By: TERENCE HUNT, AP White House Correspondent
(AP) President Bush again defended his program of warrantless surveillance Thursday, saying “there’s no doubt in my mind it is legal.” He suggested that he might resist congressional efforts to change or expressly endorse it.
“The program’s legal, it’s designed to protect civil liberties, and it’s necessary,” Bush told a White House news conference.
Democrats have accused the president of breaking the law in allowing eavesdropping on overseas communications to and from U.S. residents, and even some members of his own party have questioned the practice.
It was the president’s first full-scale news conference of the new year, and the 10th since he was re-elected in 2004. He previewed his upcoming State of the Union address and fielded questions on former lobbyist Jack Abramoff, the stunning victory of the radical group Hamas in Palestinian elections and the administration’s cooperation with Congress on its investigation of Hurricane Katrina.
Asked if he would support efforts in Congress to spell out his authority to continue the eavesdropping program, Bush cited what he said was the extreme delicacy of the operation.
“But it’s important for people to understand that this program is so sensitive and so important that if information gets out to how we run it or how we operate it, it’ll help the enemy,” he said. “Why tell the enemy what we’re doing?”
“We’ll listen to ideas. But I want to make sure that people understand that if the attempt to write law makes this program — is likely to expose the nature of the program, I’ll resist it,” he said.
On the Middle East, Bush expressed concern that Palestinian elections had given a majority to the radical party Hamas, which has called for the elimination of Israel, although he noted that democratic elections sometimes produce unwelcome results.
He made it clear that any organization that has an armed wing and which advocates violence against Israel “is a party with which we will not deal.”
Bush called the election results a “wake-up call” to the old guard Palestinian leadership, many of whom are holdovers from the days of the late PLO ChairmanYasser Arafat.
Questioned about a controversy swirling about disgraced lobbyist Jack Abramoff, Bush said he would cooperate with federal prosecutors investigating Abramoff and his alleged influence peddling activities, if necessary. Otherwise, the president said he saw no reason to release pictures that he acknowledged were taken of him and Abramoff.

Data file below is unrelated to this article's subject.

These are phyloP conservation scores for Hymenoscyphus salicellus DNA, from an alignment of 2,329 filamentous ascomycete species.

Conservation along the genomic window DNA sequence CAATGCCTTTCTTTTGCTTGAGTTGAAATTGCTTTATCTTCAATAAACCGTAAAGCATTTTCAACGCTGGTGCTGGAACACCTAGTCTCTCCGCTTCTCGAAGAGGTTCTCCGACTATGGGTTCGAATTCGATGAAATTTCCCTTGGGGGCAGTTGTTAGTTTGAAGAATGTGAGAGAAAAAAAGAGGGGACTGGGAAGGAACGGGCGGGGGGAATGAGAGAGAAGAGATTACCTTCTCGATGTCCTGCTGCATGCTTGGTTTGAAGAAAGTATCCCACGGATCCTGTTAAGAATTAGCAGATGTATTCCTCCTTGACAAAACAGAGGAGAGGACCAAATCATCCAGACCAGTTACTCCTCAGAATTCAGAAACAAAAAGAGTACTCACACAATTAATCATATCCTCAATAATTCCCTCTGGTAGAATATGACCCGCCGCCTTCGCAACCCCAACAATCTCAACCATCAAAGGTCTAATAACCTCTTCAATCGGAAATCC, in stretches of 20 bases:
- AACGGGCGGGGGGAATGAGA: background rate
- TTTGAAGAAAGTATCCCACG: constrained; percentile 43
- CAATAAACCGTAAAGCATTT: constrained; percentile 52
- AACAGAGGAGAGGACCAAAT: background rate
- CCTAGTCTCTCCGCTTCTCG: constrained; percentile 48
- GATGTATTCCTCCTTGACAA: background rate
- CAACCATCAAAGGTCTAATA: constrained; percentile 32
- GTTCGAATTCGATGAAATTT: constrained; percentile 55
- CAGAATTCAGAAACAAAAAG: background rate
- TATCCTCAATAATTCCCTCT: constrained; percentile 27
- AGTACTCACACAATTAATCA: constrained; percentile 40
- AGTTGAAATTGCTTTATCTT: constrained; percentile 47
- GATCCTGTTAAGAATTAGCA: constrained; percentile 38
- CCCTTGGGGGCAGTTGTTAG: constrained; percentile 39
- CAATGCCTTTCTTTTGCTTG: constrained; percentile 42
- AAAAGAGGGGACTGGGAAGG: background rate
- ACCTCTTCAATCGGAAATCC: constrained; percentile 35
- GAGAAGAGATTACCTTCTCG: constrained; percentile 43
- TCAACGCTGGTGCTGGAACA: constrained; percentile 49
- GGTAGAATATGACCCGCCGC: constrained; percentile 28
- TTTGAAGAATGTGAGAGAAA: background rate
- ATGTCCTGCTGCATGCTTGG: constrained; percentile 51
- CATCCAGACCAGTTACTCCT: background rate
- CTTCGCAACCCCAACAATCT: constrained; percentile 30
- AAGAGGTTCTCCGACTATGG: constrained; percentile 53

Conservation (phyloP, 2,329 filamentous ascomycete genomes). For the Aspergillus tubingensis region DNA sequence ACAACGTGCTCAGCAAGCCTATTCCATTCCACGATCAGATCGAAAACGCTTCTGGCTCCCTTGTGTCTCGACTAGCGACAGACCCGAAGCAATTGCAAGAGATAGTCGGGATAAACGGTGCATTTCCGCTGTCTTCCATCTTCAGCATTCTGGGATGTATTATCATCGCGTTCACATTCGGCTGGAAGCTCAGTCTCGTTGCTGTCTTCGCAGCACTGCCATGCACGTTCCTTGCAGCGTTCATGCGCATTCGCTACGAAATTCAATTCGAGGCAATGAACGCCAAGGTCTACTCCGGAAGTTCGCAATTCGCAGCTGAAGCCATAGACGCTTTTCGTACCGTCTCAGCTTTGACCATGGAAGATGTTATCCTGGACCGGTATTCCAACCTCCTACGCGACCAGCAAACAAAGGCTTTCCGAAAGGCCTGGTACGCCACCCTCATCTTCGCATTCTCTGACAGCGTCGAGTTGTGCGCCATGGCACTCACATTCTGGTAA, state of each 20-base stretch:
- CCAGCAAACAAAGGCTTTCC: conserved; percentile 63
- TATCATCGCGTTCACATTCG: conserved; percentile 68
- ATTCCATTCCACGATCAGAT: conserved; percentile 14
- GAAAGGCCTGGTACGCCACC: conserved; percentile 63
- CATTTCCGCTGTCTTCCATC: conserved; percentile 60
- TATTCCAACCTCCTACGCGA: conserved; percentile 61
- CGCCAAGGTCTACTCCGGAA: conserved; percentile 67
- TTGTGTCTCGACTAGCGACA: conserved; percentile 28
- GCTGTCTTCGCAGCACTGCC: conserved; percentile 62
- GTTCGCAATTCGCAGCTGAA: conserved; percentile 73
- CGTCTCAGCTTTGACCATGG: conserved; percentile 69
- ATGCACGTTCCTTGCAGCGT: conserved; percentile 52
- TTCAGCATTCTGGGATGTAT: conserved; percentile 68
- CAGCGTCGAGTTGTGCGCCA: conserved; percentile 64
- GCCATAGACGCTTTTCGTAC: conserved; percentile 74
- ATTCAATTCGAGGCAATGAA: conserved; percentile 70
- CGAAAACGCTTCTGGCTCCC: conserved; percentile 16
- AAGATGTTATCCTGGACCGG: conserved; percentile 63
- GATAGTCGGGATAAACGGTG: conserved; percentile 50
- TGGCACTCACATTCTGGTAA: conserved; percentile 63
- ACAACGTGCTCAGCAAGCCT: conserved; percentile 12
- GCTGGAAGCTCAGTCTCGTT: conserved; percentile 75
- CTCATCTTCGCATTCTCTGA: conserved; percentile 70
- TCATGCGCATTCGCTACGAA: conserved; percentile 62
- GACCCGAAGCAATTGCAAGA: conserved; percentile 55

“There is a serious investigation going on by federal prosecutors _ that’s their job,” the president said. “If they believe something was done inappropriately in the White House, they’ll come and look and they’re welcome to do so.”
Otherwise, Bush said, “I’ve had my picture taken with a lot of people. Having my picture taken with someone doesn’t mean that I’m a friend with him or know him very well. “
“I’ve had my picture taken with you,” Bush said to the reporter who asked the question.
Pressed further on his relationship with Abramoff, who has pleaded guilty to federal charges stemming from his lobbying practices and has pledged to cooperate with investigators, Bush said, “I frankly don’t even remember having my picture taken with the guy. I don’t know him.”
He said that federal investigators should pursue all leads and “look into all aspects of his influence on Capitol Hill,” and that if the path also leads to the White House, he was sure they would “come knock on the door.”
He was asked if he meets with lobbyists. “I try not to,” Bush replied.
Asked about assertions by some Democrats that they will take back control of Congress in this year’s midterm elections, Bush said he wasn’t surprised they were talking that way, but shrugged it off.
He said he was ready to hit the campaign trail one more time, not for himself, but to stump for Republican congressional candidates this year. “We’ve got a record and a good one, and that’s what I intend to campaign on,” Bush said.
The president defended his administration’s level of cooperation with congressional investigations into the government’s slow response to the Hurricane Katrina devastation, citing the thousands of documents the White House has provided.
Questioned on congressional complaints that more could be done, Bush said that it would have a “chilling effect” on the ability of presidential advisers to speak freely.
Bush also said that his nominee for Supreme Court, Samuel Alito, deserves to be confirmed in the Senate, where he clearly has the votes but where minority-party Democrats were speaking out against him at length.
“The Senate needs to give him an up or down vote as soon as possible,” Bush said in opening remarks that also previewed the themes of his State of the Union address next Tuesday.
Bush shrugged off a recent Pentagon-contracted report which concluded the Army was overextended and the United States cannot sustain the pace of troop deployments to Iraq long enough to break the back of the insurgency there.
The president predicted victory in Iraq and said, “Our commanders will have the troops necessary to do that.”
He said the military was focused on transforming itself to ensure the armed forces could meet its goals in the 21st century.
“After five years of war, there is a need to make sure that our troops are balanced properly, that threats are met with capability. And that’s why we’re transforming our military,” Bush said.